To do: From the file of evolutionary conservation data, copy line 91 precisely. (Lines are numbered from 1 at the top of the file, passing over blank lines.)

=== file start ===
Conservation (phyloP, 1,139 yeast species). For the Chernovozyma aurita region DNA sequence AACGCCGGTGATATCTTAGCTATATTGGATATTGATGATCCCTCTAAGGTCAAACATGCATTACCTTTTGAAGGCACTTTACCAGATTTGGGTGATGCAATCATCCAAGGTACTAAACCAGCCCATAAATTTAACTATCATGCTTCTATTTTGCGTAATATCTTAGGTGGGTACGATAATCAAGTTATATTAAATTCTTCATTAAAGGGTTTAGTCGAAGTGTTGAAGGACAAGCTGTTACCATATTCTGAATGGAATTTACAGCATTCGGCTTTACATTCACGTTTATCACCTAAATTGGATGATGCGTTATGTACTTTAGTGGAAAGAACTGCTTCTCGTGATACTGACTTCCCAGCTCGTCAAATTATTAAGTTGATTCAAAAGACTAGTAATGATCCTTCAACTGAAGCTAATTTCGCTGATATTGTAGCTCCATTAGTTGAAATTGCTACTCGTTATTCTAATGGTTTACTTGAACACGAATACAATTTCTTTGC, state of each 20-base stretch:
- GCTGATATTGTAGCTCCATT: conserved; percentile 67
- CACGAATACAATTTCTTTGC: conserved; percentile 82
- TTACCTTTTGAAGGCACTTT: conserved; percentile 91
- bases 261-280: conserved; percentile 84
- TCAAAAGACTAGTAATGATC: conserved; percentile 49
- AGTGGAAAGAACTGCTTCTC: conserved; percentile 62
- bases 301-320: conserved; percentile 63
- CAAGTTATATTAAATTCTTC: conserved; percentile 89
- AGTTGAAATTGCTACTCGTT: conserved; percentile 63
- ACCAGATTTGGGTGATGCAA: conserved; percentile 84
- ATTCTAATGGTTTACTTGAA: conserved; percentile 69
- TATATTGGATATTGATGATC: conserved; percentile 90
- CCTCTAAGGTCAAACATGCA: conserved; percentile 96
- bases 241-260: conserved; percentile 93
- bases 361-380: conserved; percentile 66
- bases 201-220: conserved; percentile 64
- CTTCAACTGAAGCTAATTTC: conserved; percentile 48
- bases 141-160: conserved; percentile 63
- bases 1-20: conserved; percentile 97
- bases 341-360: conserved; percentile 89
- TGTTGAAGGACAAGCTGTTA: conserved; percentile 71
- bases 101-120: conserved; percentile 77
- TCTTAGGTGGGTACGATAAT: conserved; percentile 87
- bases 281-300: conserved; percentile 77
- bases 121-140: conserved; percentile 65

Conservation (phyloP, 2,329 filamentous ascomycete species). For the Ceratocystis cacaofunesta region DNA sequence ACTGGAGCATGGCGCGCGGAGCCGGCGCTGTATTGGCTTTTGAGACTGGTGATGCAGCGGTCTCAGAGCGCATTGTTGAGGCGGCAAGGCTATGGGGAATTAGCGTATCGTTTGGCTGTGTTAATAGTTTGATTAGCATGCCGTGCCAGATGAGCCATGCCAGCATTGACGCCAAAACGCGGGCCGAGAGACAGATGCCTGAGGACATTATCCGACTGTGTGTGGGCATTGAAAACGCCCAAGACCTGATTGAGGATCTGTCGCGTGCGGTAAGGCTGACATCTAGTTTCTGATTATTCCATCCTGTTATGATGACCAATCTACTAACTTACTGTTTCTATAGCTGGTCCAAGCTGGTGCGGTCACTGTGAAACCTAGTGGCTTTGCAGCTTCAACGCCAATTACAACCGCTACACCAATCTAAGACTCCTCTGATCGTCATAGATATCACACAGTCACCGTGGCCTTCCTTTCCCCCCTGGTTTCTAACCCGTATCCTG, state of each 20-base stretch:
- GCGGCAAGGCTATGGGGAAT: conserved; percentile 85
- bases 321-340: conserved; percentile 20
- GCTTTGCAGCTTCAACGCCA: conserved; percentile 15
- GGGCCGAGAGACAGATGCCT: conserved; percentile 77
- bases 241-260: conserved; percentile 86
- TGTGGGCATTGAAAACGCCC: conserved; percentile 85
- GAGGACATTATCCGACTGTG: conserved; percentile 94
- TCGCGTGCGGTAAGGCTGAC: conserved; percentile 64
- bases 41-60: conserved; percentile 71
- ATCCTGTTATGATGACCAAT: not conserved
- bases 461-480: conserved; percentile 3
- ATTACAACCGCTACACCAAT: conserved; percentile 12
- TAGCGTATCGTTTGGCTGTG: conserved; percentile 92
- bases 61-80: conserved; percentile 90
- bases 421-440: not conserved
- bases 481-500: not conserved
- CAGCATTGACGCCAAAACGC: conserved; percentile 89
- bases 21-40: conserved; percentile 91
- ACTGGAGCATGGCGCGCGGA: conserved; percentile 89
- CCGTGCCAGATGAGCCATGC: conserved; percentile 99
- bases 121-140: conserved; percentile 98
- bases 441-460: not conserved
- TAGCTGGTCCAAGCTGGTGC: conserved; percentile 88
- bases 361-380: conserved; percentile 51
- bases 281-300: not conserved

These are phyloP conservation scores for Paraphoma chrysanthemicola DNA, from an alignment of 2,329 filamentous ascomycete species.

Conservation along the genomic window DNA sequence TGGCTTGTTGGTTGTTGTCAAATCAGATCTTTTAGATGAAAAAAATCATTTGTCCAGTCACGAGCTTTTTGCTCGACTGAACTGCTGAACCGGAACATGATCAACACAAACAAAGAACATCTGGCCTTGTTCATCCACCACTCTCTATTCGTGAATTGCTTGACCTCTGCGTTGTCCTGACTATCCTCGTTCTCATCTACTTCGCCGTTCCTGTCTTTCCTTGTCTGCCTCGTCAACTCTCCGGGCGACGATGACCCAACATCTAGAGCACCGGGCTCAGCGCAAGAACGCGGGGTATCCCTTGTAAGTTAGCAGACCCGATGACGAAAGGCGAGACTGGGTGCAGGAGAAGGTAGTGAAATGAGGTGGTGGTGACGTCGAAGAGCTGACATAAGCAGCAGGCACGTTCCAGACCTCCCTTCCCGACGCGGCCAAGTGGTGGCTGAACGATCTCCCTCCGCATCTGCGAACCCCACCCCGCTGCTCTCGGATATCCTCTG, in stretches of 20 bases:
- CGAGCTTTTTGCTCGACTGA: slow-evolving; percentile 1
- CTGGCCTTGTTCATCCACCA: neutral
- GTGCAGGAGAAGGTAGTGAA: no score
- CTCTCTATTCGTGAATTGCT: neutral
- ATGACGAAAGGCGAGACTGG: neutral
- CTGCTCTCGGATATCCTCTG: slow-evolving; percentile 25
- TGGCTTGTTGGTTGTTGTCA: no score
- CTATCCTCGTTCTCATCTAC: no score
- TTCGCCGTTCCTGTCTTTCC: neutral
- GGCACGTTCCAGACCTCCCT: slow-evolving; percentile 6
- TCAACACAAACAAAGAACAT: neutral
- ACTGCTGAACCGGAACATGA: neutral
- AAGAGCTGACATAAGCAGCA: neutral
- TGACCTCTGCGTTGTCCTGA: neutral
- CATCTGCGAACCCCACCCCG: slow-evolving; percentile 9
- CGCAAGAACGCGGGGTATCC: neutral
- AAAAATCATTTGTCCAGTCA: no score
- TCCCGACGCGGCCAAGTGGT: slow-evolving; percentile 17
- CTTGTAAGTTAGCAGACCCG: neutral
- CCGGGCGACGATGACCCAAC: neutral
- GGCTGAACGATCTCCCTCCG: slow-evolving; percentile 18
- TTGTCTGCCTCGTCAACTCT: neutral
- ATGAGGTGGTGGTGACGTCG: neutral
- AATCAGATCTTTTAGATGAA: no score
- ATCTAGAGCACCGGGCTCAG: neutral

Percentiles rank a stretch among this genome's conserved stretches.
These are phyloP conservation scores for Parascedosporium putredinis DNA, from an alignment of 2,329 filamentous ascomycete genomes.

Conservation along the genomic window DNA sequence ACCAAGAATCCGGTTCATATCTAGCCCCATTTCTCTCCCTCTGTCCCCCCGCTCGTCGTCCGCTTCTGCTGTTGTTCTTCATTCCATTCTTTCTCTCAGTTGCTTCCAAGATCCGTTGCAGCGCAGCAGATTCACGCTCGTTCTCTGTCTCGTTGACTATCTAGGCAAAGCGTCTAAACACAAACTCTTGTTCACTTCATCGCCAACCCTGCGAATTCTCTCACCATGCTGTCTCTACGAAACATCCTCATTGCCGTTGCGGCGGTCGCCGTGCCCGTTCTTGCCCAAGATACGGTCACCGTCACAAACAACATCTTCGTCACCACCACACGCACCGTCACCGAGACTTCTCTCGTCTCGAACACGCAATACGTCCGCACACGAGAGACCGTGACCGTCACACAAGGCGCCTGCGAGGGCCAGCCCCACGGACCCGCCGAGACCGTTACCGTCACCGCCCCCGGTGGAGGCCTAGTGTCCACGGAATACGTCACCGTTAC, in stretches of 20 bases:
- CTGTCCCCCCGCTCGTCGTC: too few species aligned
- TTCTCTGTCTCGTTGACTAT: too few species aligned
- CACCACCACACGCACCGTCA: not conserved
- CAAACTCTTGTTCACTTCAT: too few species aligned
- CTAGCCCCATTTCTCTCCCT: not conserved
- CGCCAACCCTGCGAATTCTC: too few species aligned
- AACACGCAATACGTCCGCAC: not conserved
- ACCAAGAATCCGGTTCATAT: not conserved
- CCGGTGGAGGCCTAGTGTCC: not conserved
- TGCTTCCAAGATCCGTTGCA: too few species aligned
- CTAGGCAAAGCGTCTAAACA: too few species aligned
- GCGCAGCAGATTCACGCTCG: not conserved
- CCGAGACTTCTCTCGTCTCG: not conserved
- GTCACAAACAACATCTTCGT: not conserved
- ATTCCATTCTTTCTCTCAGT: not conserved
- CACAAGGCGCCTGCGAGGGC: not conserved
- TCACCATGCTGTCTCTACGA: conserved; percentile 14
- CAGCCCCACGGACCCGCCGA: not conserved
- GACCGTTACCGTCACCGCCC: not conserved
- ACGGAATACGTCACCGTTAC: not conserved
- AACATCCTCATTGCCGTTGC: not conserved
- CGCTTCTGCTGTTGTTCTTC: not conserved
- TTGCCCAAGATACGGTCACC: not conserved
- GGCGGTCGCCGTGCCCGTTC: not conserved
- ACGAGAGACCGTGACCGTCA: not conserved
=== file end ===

- CCGGTGGAGGCCTAGTGTCC: not conserved